NAB targets 1-hour loan approvals in big four mortgage processing war

National Australia Bank chief executive Ross McEwan has said the lender is aiming to approve mortgage applications for home loans in as little as one hour, as it looks to speed up processing times to capture a bigger slice of profits from the soaring property market.

During NAB’s annual general meeting on Friday where shareholders grilled the board on culture, financial crime compliance and fossil fuel financing, Mr McEwan said two-thirds of applications for mortgages made with the bank were now approved within one day, but there was more work to do to reduce approval times even further

NAB chief executive Ross McEwan and chair Philip Chronican during the bank’s AGM.

The comments came after rival ANZ Bank’s leadership this week was again forced to concede failures after sluggish approval times caused it to lose market share, with the latest figures confirming ANZ takes 10 days to approve simple home loans with lenders mortgage insurance and 32 days for complex loans.

As the banking industry faces competition from fintechs and buy-now-pay-later players, the majors have scaled up investment in technology and automation to cash-in on Australia’s booming property market fuelled by cheap debt and high savings during lockdowns.

“We’ve been able to speed up unconditional approval times on home loans, to give close to two-thirds of retail network customers an answer within a day,” Mr McEwan said.

“Our priority is to better use data to make lending decisions faster and improve our customer experiences, in an increasingly digital and automated world. We want to make unconditional home loan approvals within an hour the standard for NAB customers.”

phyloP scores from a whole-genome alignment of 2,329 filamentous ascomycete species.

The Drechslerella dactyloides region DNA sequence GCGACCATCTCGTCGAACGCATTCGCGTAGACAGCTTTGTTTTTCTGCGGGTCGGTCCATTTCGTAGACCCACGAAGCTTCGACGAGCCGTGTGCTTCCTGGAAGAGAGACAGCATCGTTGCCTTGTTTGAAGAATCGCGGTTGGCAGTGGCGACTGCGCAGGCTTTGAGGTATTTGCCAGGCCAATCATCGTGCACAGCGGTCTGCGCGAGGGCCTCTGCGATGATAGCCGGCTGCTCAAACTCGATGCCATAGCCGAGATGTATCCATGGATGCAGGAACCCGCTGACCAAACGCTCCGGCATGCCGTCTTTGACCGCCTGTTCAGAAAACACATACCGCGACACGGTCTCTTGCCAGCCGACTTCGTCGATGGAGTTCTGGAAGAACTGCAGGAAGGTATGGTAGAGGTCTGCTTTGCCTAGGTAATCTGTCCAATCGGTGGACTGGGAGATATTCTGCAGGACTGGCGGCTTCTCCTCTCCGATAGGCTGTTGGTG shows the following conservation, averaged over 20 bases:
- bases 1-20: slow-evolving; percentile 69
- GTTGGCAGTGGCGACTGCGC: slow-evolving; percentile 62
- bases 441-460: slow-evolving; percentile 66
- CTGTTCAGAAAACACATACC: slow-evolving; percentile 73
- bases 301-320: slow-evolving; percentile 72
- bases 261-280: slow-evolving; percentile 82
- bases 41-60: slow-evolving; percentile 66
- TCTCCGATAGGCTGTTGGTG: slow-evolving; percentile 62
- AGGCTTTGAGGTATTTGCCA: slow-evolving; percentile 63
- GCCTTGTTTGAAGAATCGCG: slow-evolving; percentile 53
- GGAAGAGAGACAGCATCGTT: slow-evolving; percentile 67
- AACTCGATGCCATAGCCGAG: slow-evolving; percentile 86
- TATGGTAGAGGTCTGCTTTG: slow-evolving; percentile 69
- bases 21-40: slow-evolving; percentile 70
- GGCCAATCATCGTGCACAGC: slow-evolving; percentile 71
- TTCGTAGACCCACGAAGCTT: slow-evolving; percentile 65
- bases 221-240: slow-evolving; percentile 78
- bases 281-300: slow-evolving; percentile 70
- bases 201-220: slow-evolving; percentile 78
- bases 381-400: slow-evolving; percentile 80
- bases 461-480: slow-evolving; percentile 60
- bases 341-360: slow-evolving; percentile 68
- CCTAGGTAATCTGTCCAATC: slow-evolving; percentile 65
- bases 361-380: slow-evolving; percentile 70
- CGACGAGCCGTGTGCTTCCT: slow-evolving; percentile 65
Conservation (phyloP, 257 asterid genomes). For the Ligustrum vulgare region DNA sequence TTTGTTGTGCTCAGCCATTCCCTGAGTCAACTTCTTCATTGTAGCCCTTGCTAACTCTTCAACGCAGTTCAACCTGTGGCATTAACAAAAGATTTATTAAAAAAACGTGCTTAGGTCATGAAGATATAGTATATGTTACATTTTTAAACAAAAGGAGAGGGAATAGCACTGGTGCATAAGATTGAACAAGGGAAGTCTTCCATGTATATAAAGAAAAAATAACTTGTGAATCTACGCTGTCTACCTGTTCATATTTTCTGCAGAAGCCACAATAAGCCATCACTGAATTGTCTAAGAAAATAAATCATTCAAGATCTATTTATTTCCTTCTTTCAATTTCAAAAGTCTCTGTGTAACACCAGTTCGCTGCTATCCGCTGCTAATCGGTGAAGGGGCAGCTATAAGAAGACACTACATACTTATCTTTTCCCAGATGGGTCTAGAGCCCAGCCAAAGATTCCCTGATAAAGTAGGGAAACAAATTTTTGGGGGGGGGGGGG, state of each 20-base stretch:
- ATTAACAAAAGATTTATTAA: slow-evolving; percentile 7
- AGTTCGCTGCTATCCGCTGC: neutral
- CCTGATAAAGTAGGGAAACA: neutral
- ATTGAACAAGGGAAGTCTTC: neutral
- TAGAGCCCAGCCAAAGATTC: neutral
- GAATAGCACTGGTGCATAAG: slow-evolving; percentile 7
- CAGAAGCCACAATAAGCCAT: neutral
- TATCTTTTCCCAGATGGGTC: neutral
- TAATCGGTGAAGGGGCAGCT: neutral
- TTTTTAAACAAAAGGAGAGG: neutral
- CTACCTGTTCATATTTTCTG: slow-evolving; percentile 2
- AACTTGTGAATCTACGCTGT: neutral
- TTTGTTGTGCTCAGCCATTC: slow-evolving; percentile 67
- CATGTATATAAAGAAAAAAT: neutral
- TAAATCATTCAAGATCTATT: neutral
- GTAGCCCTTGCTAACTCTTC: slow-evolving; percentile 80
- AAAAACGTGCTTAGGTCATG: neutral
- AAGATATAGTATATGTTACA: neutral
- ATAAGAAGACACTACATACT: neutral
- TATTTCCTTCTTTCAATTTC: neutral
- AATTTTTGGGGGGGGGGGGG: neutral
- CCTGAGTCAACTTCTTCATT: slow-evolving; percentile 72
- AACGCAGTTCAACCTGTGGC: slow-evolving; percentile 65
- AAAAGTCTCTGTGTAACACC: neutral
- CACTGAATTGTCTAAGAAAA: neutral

During the meeting, shareholders asked multiple questions about NAB’s corporate culture and wage underpayments after a damning report by the Finance Sector Union revealed serious mental health impacts among middle management. Chair Philip Chronican said NAB had taken the report “very seriously” and improving culture was a long-term process.

“We have not declared victory,” Mr Chronican said. “The board do not expect excessive overtime to be part of the story at NAB.”

The financial crimes watchdog, Australian Transaction Reports and Analysis Centre, revealed in June it had escalated its investigation into failures in NAB’s anti-money laundering processes to appropriately identify and monitor high-risk customers. One shareholder asked why NAB directors should receive bonuses when poor oversight put the bank at risk of breaking the law.

Mr Chronican said NAB was determined to achieve leading standards of financial crime control and had gone to “exhausting lengths” to finalise AUSTRAC’s requests. The Commonwealth Bank and Westpac have been fined $700 million and $1.3 billion respectively for money laundering scandals and while NAB is not expecting similar fines, Mr Chronican said the bank would now await the regulator’s response.

“We were concerned our anti-money laundering control environment was not at the standard we would expect or the community would expect,” Mr Chronican said. “We have now fully answered all of the questions that have been raised.”

NAB released a new climate policy in November that caps oil and gas investment at $US2.6 billion ($3.6 billion) and bans investment in greenfield exploration unless the government declares a project as critical to the nation’s energy security.

The board faced more than one hour of questioning by shareholders who accused the bank of creating “loopholes” to allow the ongoing financing of fossil fuel production. Mr Chronican defended NAB’s position, claiming coal, oil and gas made up around 1 per cent of the bank’s $1 trillion lending portfolio and the policies were designed to be realistic.

“We don’t want to embark on any form of tokenism,” Mr Chronican said. “We envision renewables can and will be able to make up 100 per cent of the energy needs of the country and therefore we should not be needing to rely on the national energy security carve-out. Even with that carve out, anything we did would still be under the cap that we’ve indicated.”

The Market Recap newsletter is a wrap of the day’s trading. Get it each weekday afternoon.

Most Viewed in Business

From our partners

Source: Read Full Article